Have a question about chute size

The Rocketry Forum

Help Support The Rocketry Forum:

This site may earn a commission from merchant affiliate links, including eBay, Amazon, and others.


May 31, 2009
Reaction score
I just finished a Estes Executioner and I didn't want to use the white plastic parachute. My wife has a sewing machine and I have some ripstop nylon left over from a RC parachutist I made a few years ago so I figured I'd give it a try. I found the chute calc at https://www.vatsaas.org/rtv/systems/Parachutes/Chute.aspx I liked the look so I whipped up a chute a little while ago. It sure looks small, is this style of chute usually smaller than a typical octagonal flat sheet chute? Will this chute work for my Executioner? Here is a screen print of the data I made the chute from:

I made a couple of these and I thought they were a bit small as well. So, I tested one that was equivalent to an 18" standard nylon parachute with 6 shroud lines. I used a large nose cone that weighed in at 3.4 ounces and did several drop tests down the stairwell in my apartment; the height was around 30'. The standard chute lowered the nose cone slower than this design. I just figured that this design was better suited to really large parachutes and maybe not so practical for small rockets. For a field test I put the chute I made into a Estes Bull Pup and have flown it a couple of times with good results. The Bull Pup with no engine weighs in at 2.1 oz. The decent rate was fine for this rocket. I used a laser engraver to cut the panels which finishes the edges very nicely. When I get a chance I will make another one for a 2 pound rocket and do some more field testing. Good luck.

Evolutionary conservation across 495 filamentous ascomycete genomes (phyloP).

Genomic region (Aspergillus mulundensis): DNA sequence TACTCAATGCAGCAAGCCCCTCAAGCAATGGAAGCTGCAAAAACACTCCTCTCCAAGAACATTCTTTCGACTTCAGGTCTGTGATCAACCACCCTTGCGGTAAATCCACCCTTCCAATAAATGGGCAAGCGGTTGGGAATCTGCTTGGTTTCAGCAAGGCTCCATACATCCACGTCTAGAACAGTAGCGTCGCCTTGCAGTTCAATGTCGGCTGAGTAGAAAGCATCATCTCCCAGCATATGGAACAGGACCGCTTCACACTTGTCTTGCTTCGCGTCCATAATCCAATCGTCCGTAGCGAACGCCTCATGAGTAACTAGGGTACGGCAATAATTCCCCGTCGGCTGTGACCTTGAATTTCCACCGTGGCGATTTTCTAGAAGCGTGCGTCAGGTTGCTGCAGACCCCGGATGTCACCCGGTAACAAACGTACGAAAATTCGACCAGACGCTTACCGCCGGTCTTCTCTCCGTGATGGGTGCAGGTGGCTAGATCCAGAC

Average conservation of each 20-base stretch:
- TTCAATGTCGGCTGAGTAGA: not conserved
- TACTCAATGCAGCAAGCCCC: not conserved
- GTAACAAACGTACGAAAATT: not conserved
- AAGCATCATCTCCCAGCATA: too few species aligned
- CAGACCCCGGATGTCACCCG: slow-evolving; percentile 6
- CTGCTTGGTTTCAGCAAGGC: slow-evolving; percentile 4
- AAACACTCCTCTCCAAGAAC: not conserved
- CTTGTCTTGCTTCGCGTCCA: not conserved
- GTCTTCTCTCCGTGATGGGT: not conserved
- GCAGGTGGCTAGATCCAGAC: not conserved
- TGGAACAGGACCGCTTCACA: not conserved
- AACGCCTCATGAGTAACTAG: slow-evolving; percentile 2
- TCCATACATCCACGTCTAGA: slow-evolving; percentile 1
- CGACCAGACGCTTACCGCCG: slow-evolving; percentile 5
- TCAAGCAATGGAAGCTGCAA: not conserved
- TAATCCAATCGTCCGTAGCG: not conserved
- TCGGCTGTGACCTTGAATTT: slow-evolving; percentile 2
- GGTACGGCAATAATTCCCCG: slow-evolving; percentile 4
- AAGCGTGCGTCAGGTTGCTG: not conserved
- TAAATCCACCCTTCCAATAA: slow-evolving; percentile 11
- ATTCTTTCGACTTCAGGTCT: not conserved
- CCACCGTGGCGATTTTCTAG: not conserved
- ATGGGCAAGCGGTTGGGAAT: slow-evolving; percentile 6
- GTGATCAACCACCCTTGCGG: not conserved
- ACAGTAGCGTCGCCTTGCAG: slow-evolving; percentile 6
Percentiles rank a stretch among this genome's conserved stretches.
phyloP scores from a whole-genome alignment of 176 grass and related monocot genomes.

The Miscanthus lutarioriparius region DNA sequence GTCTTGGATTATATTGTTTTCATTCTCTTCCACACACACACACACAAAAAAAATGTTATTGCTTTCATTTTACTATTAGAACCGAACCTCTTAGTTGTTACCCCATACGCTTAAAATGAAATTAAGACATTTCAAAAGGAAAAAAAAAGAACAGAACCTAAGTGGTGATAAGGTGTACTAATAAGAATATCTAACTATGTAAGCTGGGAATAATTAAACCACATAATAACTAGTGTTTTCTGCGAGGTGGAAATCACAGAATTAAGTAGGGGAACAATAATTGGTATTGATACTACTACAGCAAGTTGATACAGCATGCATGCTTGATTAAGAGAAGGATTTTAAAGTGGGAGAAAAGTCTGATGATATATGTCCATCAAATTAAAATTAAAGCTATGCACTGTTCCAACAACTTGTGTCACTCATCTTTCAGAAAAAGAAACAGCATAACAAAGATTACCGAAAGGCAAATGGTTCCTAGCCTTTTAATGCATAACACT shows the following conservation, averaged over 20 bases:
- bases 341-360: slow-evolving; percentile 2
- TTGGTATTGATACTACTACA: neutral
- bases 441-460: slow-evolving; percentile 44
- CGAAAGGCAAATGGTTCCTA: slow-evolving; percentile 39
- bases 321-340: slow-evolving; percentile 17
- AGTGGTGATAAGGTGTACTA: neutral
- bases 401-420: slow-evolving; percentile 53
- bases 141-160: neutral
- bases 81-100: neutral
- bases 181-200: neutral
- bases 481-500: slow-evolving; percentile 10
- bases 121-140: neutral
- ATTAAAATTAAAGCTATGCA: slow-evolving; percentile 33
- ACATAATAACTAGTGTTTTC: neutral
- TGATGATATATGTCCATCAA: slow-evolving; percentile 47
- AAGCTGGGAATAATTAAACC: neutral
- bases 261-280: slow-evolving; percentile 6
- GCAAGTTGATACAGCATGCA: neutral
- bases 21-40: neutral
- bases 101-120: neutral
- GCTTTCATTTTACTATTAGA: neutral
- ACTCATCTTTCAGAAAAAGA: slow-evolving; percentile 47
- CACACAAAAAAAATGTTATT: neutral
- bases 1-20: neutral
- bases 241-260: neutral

Look on the Fruity Chutes web site for a discussion of the differences between a flat chute and one with a spherical or elliptical shape. The drag coefficient of an elliptical chute is 1.5 and that of a flat one is 0.75. There are two reasons for the difference. An elliptical (or spherical) actually inflates to the specified diameter while a flat chute has a smaller effective diameter. The shape of the inflated elliptical is also more effective at producing drag. The TARC team I mentored used an 18" Fruity Chute for a 17 ounce rocket. Originally they had used the chute from my LOC Viper which I think is 27" and got about the same sink rate. A factor of 2 in CD allows you to drop the diameter by a factor of 0.707 (one divided by the square root of two).